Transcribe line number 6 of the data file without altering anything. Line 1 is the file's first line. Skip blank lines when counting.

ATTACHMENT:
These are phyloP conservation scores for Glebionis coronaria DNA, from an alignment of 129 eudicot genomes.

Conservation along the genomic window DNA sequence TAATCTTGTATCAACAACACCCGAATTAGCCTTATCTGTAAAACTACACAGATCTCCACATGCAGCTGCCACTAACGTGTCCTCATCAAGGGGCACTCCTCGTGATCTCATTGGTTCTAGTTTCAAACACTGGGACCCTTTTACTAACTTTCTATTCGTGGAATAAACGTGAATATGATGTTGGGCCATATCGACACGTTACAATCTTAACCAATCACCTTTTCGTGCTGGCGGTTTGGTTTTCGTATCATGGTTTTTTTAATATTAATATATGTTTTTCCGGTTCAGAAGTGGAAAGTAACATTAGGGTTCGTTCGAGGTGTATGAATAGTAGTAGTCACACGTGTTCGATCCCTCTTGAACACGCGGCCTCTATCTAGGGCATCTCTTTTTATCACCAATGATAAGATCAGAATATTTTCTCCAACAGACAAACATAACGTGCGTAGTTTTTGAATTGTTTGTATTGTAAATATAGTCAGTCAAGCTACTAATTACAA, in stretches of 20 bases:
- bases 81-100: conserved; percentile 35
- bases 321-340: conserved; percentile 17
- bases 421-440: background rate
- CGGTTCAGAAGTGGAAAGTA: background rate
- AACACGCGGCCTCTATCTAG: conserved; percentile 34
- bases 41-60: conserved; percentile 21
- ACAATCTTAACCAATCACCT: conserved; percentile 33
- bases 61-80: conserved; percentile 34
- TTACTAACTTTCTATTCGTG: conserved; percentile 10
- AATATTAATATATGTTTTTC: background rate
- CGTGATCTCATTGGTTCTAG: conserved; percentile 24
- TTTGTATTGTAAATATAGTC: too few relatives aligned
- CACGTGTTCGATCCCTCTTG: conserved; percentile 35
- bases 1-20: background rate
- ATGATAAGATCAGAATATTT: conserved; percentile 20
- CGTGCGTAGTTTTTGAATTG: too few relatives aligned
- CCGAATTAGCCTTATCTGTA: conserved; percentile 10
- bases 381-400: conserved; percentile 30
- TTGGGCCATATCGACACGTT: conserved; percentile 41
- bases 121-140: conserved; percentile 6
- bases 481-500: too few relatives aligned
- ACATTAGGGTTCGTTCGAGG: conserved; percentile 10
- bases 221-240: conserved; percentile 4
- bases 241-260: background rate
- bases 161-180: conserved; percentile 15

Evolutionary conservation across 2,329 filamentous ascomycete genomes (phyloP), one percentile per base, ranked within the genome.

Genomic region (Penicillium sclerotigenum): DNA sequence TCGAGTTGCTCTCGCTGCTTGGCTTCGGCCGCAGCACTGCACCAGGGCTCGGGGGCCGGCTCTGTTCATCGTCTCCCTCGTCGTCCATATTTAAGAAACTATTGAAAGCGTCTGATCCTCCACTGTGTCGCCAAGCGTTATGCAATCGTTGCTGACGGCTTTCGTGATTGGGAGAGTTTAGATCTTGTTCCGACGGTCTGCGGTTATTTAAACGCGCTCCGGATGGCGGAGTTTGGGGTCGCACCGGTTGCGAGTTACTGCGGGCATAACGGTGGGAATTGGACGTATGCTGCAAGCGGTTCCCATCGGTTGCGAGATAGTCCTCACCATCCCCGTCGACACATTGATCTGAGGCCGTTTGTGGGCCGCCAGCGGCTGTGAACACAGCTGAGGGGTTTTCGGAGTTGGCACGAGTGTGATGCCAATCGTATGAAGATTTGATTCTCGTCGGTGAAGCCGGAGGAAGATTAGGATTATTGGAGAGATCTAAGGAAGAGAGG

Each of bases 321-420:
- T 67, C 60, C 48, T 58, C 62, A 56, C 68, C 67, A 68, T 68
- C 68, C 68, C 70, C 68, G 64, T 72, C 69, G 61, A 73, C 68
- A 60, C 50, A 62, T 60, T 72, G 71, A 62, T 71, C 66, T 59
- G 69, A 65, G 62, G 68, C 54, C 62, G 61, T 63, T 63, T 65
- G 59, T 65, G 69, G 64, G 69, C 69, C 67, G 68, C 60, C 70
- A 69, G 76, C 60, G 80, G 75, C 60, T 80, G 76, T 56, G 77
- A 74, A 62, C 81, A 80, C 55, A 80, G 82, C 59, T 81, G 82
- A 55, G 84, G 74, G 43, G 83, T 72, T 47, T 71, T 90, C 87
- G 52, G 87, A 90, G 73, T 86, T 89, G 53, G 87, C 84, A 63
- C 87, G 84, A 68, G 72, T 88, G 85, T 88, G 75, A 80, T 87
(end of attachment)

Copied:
- CGGTTCAGAAGTGGAAAGTA: background rate